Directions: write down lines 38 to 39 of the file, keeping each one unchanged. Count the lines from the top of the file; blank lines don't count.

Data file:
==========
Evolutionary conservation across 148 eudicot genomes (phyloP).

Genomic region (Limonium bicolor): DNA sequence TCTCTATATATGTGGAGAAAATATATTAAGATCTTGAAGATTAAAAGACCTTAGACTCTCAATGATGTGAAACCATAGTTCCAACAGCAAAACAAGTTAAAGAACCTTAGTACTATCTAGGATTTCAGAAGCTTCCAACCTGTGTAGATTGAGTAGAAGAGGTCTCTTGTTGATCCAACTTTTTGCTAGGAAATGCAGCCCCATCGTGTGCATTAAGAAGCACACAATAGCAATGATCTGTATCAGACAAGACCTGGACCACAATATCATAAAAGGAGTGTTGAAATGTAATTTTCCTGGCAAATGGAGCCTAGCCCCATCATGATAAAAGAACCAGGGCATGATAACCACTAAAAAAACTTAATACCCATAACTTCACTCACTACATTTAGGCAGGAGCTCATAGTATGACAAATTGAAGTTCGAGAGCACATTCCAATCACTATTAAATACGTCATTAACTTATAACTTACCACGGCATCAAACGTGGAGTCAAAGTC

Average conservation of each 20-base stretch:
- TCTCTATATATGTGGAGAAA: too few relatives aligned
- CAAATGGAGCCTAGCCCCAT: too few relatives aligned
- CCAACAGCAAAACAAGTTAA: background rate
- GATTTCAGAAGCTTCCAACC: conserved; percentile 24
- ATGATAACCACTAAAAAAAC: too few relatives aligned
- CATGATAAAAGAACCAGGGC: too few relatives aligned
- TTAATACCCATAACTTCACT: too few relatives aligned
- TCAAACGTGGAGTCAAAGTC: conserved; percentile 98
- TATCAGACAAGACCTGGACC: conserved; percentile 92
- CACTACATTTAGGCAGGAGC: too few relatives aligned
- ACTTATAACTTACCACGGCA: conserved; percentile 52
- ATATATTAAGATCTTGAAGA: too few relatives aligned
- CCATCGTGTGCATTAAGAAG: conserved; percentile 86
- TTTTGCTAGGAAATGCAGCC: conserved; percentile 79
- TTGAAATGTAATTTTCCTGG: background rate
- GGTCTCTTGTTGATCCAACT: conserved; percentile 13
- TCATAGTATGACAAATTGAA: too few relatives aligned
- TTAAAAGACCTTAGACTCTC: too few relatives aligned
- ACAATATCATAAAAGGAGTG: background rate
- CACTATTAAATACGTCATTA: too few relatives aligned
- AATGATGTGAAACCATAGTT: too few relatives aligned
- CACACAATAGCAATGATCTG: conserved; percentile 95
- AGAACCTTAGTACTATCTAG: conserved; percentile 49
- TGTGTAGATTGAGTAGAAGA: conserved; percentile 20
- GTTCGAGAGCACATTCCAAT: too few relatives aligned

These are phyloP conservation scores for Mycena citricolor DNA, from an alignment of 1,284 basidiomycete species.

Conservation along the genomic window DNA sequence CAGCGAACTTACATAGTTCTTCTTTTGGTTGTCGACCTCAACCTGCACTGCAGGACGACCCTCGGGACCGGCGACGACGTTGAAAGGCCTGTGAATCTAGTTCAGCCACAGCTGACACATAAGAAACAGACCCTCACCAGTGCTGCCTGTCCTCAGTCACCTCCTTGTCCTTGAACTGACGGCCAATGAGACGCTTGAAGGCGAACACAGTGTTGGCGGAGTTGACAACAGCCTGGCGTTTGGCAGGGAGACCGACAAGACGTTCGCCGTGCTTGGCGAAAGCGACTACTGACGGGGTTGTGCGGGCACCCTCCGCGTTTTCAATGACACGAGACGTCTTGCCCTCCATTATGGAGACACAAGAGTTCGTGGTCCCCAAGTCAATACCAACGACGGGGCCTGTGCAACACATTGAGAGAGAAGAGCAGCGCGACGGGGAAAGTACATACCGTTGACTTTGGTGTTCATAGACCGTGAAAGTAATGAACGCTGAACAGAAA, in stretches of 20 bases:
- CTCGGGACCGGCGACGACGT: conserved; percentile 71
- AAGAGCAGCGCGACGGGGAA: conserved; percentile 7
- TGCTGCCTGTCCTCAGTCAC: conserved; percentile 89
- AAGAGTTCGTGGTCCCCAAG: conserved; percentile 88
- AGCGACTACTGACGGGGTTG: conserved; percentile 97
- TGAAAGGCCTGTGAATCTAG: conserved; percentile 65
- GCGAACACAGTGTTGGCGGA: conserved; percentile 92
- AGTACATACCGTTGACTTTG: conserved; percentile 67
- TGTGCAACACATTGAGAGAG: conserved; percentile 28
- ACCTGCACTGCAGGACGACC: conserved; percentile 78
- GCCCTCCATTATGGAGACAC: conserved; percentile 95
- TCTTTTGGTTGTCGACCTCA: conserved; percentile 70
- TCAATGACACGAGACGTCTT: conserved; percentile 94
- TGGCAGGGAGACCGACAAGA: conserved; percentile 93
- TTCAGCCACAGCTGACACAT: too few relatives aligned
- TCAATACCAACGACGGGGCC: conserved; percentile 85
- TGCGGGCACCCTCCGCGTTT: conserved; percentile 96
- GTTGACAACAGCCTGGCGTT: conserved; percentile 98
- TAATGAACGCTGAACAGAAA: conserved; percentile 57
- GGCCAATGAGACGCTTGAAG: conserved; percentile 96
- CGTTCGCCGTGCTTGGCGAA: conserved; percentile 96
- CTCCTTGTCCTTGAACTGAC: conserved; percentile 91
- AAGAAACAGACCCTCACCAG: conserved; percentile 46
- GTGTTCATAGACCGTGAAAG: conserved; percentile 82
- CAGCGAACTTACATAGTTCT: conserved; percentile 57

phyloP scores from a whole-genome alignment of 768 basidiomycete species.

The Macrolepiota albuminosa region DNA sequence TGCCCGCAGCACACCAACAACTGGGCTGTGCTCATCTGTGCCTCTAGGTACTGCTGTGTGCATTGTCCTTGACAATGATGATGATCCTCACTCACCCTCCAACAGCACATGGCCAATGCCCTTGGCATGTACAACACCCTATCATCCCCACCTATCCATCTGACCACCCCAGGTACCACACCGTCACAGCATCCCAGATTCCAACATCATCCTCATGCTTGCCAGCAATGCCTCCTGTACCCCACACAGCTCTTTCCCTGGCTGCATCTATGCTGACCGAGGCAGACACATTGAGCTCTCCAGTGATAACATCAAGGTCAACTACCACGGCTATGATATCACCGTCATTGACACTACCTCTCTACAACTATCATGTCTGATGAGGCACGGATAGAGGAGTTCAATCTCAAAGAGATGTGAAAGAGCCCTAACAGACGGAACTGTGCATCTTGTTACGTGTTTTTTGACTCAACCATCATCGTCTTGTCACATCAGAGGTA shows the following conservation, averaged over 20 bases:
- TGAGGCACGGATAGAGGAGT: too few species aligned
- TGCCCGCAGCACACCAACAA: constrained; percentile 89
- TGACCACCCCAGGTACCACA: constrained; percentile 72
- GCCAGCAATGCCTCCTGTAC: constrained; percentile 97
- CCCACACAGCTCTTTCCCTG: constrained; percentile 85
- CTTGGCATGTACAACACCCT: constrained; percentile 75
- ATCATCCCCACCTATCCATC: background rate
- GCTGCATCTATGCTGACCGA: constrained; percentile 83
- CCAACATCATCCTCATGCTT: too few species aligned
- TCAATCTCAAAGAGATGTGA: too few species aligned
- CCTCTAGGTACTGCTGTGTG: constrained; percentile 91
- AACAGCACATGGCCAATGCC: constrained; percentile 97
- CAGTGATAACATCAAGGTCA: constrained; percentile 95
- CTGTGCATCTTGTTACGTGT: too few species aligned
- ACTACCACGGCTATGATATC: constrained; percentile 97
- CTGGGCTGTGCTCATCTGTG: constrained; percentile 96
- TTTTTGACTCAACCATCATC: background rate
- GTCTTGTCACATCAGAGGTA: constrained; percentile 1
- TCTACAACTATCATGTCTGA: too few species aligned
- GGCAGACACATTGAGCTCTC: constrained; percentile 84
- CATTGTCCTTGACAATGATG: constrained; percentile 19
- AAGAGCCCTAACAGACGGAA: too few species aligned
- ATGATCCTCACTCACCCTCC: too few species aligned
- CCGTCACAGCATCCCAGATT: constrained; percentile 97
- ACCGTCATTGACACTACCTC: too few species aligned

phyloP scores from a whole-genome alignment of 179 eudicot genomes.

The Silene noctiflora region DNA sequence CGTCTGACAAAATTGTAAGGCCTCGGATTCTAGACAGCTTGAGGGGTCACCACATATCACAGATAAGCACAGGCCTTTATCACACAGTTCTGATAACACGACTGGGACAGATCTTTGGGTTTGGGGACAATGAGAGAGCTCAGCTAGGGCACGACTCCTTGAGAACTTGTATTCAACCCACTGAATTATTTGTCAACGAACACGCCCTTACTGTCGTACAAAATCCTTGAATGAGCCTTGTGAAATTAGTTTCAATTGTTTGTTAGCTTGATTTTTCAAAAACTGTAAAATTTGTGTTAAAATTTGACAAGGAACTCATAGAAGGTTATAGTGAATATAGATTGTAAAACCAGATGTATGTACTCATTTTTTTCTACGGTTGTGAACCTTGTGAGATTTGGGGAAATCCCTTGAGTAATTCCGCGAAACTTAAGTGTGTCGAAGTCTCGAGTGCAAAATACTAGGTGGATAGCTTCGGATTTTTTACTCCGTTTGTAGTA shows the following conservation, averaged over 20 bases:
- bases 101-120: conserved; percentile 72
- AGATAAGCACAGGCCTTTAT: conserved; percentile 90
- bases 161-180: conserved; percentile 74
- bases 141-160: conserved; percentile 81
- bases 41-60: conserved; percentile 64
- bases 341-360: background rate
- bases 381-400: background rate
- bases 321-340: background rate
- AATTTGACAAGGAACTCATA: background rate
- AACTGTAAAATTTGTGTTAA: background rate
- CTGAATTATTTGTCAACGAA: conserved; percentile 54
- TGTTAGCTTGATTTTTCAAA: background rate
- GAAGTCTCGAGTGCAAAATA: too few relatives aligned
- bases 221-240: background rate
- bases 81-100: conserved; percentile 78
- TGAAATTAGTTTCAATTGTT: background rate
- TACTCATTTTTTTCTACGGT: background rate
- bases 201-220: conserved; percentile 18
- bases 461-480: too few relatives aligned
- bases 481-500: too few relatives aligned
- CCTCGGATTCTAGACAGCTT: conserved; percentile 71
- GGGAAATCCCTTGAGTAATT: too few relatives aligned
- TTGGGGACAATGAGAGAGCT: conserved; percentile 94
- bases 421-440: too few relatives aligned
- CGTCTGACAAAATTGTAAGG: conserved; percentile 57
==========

- AGTACATACCGTTGACTTTG: conserved; percentile 67
- TGTGCAACACATTGAGAGAG: conserved; percentile 28